Biden administration reaches deal with Mexico to re-implement Trump-era 'Remain-in-Mexico' policy
Mayorkas disputes Biden is to blame for broken immigration system
Fox News correspondent Aishah Hasnie has the details on ‘Special Report.’
The Biden administration announced Thursday that it is ready to re-implement the Trump-era “Remain-in-Mexico” policy in response to a court order to do so, after making changes to to secure the agreement of the Mexican government – while still seeking to abolish the program entirely.
“As required by a federal court order, the Department of Homeland Security (DHS) has been working in good faith to re-implement the Migrant Protection Protocols (MPP) program,” the Department of Homeland Security said in a statement. “Today, in coordination with the Departments of State and Justice, DHS announced key changes to MPP to address humanitarian concerns raised by the Government of Mexico and shared by the U.S. Government.”
SAN LUIS, AZ – AUGUST 15: Migrants attempting to cross in to the U.S. from Mexico are detained by U.S. Customs and Border Protection at the border August 15, 2021 in San Luis, Arizona.
(Photo by Nick Ut/Getty Images)
The Biden administration had abolished the program, known officially as the Migrant Protection Protocols (MPP), earlier this year. The program, set up and expanded in 2019, kept migrants in Mexico while migrants awaited their hearings rather than being released into the U.S. interior. It saw the construction of court tents along the southern border which migrants would enter for their proceedings.
The Trump administration hailed it as a key cog in its efforts to end “catch-and-release” and stem the flow of migrants that had surged into the U.S. that year. Opponents have said the policy was cruel and puts migrants at risk of violence and exploitation in Mexico. The Biden administration began unraveling the program shortly after entering office, and shut it down entirely in June.
But a federal court order, upheld by the Supreme Court, ordered the Biden administration to re-implement the program after Missouri and Texas argued that the policy had not been rescinded lawfully.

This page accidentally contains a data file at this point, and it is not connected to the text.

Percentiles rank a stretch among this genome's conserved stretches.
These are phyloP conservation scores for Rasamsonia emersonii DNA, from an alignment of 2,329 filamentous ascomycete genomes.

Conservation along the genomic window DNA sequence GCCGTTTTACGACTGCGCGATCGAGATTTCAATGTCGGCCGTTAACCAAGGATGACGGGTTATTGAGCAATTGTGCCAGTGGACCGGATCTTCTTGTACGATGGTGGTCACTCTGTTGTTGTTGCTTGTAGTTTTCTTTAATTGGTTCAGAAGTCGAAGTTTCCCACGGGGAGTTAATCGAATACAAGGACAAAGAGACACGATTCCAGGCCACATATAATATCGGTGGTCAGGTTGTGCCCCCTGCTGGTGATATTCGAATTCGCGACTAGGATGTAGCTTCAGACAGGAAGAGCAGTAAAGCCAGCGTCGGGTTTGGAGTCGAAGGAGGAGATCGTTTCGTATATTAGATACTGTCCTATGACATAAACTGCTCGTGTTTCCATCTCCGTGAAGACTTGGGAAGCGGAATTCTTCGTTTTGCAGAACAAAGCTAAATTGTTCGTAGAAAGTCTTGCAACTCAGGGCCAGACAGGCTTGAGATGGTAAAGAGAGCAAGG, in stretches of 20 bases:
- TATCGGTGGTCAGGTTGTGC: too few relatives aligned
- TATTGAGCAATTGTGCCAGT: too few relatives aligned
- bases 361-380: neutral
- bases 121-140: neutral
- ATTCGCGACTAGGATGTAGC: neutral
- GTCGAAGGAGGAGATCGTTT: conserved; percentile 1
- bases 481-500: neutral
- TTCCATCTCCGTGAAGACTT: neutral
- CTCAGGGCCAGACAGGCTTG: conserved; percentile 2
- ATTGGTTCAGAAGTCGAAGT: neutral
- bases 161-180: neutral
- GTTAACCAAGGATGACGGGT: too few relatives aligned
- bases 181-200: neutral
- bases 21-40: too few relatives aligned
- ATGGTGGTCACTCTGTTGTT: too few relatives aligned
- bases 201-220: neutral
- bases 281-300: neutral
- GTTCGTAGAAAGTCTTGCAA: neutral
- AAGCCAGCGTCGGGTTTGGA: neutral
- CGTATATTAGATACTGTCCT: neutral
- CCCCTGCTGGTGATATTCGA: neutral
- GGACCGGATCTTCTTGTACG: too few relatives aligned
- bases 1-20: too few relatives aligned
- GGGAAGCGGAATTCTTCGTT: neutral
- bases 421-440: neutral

The Biden administration is now working to end the policy in a way that would not be subject to legal challenge — including having conducted a full review of the effects of ending the program — but in the meantime in re-implementing the policy. Homeland Security Secretary Alejandro Mayorkas issued a memo to formally end the program in October, and DHS emphasized on Thursday that he “repeatedly stated that MPP has endemic flaws, imposed unjustifiable human costs, pulled resources and personnel away from other priority efforts, and failed to address the root causes of irregular migration.”
On Thursday the administration said the changes it is making to the program to satisfy Mexico’s concerns include making sure that cases are concluded within six months, opportunities for legal assistance, more information to enrollees and the exclusion of “particularly vulnerable individuals.” Those enrolled will also be offered (but not mandated) COVID-19 vaccines.
“The U.S. Government will work closely with the Government of Mexico to ensure that there are safe and secure shelters available for those enrolled in MPP; that individuals returned under MPP have secure transportation to and from U.S. ports of entry; and that MPP enrollees are able to seek work permits, healthcare, and other services in Mexico,” the statement said.
Hours later, the Mexican government said in a statement that, because of the changes, “for humanitarian reasons and on a temporary basis, the Government of Mexico has decided that it will not return to their home countries certain migrants who have an appointment to appear before an immigration judge in the United States to request asylum there.”
The Biden administration has been preparing for the re-implementation of the program for months. In October, it said in a court filing that it had finalized operational plans and has also issued a task order to rebuild the soft-sided facilities (which were commonly referred to as “court tents”) in Laredo and Brownsville, Texas to the tune of $14.1 million — with a predicted $10.5 million a month in operational costs.
The return of the policy marks a blow for the Biden administration, which had sought to end a slew of Trump-era policies rapidly after entering office. Republicans have skewered the administration, linking the rollback with the surge in migration at the southern border which overwhelmed authorities and saw more than 1.7 million migrant encounters in Fiscal Year 2021.
“For months, I have been urging the administration to reinstate successful border policies like Remain In Mexico,” Rep. Tony Gonzales, R-Texas, said in a statement. “Maybe if they had listened earlier, our border crisis wouldn’t be this dire.”
Fox News’ Edward Lawrence contributed to this report.
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